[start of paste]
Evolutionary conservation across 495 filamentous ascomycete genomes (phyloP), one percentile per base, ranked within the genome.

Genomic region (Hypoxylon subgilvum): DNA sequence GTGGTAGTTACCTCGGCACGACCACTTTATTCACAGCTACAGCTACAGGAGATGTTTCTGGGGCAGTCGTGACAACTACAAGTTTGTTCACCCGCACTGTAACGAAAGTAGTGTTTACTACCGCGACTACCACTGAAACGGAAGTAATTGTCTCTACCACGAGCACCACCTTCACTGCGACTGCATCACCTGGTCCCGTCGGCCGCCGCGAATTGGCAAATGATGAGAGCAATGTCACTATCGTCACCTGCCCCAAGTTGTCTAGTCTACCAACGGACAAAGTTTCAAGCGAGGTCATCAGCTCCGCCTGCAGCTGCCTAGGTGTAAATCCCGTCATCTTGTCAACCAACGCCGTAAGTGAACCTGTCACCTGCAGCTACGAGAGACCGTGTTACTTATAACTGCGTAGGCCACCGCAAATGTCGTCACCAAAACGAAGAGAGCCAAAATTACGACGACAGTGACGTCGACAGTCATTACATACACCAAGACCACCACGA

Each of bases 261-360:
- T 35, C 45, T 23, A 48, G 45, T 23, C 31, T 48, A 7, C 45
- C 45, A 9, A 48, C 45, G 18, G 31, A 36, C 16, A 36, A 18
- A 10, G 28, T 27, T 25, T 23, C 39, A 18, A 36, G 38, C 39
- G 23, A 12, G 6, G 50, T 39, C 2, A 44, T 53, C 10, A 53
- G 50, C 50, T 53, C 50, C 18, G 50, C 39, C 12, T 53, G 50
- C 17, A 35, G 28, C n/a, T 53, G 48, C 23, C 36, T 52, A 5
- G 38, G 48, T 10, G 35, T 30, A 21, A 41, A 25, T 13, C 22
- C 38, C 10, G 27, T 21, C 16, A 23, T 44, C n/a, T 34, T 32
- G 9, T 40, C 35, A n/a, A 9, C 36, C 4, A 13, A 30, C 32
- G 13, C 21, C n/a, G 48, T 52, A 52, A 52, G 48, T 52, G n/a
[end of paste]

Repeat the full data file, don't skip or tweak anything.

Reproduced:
Evolutionary conservation across 495 filamentous ascomycete genomes (phyloP), one percentile per base, ranked within the genome.

Genomic region (Hypoxylon subgilvum): DNA sequence GTGGTAGTTACCTCGGCACGACCACTTTATTCACAGCTACAGCTACAGGAGATGTTTCTGGGGCAGTCGTGACAACTACAAGTTTGTTCACCCGCACTGTAACGAAAGTAGTGTTTACTACCGCGACTACCACTGAAACGGAAGTAATTGTCTCTACCACGAGCACCACCTTCACTGCGACTGCATCACCTGGTCCCGTCGGCCGCCGCGAATTGGCAAATGATGAGAGCAATGTCACTATCGTCACCTGCCCCAAGTTGTCTAGTCTACCAACGGACAAAGTTTCAAGCGAGGTCATCAGCTCCGCCTGCAGCTGCCTAGGTGTAAATCCCGTCATCTTGTCAACCAACGCCGTAAGTGAACCTGTCACCTGCAGCTACGAGAGACCGTGTTACTTATAACTGCGTAGGCCACCGCAAATGTCGTCACCAAAACGAAGAGAGCCAAAATTACGACGACAGTGACGTCGACAGTCATTACATACACCAAGACCACCACGA

Each of bases 261-360:
- T 35, C 45, T 23, A 48, G 45, T 23, C 31, T 48, A 7, C 45
- C 45, A 9, A 48, C 45, G 18, G 31, A 36, C 16, A 36, A 18
- A 10, G 28, T 27, T 25, T 23, C 39, A 18, A 36, G 38, C 39
- G 23, A 12, G 6, G 50, T 39, C 2, A 44, T 53, C 10, A 53
- G 50, C 50, T 53, C 50, C 18, G 50, C 39, C 12, T 53, G 50
- C 17, A 35, G 28, C n/a, T 53, G 48, C 23, C 36, T 52, A 5
- G 38, G 48, T 10, G 35, T 30, A 21, A 41, A 25, T 13, C 22
- C 38, C 10, G 27, T 21, C 16, A 23, T 44, C n/a, T 34, T 32
- G 9, T 40, C 35, A n/a, A 9, C 36, C 4, A 13, A 30, C 32
- G 13, C 21, C n/a, G 48, T 52, A 52, A 52, G 48, T 52, G n/a